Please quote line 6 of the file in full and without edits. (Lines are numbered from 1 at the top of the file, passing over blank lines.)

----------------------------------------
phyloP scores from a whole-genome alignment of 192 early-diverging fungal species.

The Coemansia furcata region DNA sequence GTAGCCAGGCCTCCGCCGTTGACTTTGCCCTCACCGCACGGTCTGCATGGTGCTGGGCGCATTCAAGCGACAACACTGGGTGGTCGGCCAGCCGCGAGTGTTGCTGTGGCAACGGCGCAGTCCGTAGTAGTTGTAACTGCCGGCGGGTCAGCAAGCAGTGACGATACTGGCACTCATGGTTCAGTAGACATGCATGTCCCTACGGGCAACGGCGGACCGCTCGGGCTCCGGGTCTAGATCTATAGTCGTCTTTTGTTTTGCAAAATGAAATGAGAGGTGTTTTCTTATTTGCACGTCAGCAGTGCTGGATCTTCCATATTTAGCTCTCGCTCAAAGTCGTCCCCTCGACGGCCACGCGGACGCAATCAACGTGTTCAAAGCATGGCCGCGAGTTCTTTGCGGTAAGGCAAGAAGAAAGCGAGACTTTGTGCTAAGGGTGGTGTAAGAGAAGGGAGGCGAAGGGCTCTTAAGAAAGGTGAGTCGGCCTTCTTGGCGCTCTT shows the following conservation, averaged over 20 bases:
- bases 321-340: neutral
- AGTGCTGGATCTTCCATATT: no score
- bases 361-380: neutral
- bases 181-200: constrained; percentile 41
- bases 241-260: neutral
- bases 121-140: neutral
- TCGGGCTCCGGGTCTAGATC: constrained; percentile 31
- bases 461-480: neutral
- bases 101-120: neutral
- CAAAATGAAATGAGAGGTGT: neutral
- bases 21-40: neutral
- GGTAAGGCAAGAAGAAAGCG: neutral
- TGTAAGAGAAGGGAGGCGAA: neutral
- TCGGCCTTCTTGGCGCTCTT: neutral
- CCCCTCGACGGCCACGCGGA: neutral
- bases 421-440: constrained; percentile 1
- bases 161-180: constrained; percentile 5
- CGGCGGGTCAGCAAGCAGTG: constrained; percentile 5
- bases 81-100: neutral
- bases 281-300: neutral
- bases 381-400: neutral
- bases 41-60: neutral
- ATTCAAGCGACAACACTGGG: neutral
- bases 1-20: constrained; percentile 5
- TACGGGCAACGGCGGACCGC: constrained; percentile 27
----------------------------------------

- bases 181-200: constrained; percentile 41